This is a wonderful characterization of what economics in particular and social sciences in general have to offer the “reality.” I am especially fond of this wonderful quote that I’d love to steal.
“Or to steal a line from my friend Suresh, the best way to think about what most economists do is as a kind of constrained-maximization poetry. Makes no more sense to ask “is it true” than of a haiku.”
Or, I suppose, this other quote, which I think is a bit more appropos:
“The statement, say, that “queens are most effective when supported by strong bishops” might be reasonable in both domains, but studying its application in the one case will not help at all in applying it in in the other.”
This is, perhaps, not entirely fair. Economic (and again, social science theoretic) arguments are “true” within the domain defined by their underlying assumptions and are applicable to the “real life” as long as the underlying assumptions constitute reasonable likeness to the reality. That people take economics seriously is often enough to make economic theories relevant. As long as everyone treats sunspots as a force that shapes the markets and make their decisions based on that assumption, sunspots do exert a significant influence on how the market works, even if the effect is not so much sunspots themselves shaping the market rather than people’s expectations about the sunspots, which in turn, shape the market. (I often tell a variant of this story, why astrology is true–unfortunately, people often don’t get the point.)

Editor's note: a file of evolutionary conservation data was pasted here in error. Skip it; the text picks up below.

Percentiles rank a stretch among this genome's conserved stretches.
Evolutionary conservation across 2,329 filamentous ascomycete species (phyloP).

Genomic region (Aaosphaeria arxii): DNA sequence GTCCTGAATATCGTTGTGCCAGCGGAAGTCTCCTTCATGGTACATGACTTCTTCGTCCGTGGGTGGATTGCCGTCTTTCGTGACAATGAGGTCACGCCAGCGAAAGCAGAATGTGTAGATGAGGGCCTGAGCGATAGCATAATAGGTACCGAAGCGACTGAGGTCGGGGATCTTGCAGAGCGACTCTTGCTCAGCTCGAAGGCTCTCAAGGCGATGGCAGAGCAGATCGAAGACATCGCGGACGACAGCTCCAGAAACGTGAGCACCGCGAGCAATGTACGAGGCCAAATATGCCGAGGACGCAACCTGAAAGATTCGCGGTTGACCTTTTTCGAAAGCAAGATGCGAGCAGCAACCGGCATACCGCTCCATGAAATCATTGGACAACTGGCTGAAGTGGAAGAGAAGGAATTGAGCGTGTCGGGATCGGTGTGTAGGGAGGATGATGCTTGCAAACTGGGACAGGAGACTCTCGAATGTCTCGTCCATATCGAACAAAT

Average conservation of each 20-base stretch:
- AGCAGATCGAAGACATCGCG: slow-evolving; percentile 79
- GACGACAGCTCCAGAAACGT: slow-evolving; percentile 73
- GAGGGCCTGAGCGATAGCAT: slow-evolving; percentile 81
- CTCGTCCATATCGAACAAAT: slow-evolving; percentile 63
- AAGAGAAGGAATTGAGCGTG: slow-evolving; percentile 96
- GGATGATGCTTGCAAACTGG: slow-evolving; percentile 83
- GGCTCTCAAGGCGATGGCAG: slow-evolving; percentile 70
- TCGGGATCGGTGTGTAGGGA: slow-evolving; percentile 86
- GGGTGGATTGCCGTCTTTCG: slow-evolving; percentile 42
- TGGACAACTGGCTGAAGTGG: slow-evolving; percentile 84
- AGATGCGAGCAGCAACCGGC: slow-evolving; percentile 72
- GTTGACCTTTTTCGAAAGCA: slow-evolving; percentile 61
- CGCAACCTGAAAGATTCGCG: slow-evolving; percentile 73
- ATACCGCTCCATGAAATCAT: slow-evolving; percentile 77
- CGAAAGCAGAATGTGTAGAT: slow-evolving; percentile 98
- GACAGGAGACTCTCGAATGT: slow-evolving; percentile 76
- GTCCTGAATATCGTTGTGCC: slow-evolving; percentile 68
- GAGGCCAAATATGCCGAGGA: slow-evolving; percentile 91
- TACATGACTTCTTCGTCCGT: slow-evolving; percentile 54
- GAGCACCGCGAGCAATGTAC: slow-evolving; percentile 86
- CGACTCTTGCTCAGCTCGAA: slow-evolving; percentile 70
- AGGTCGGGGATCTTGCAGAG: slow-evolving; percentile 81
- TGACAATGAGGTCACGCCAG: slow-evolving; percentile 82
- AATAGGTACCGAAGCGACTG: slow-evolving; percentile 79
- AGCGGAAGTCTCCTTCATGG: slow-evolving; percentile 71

The problem lies in how to respond when the reality starts contradicting theories. The response of the cargo cultist is to reject the reality and double down on the theories. The response of the scientist is to start investigating where the theory has gotten things wrong. There are far more in the former camp than the latter–and many of the former proudly reside in the land of Rationalia, apparently, mistaking themselves to be “scientists.”
I think the theorizing in social sciences actually hasn’t been all that bad: they are getting a lot of things right. But that they does not entitle them to assert that their theories override when they are contradicted by the reality. That would be the unscientific thing to do.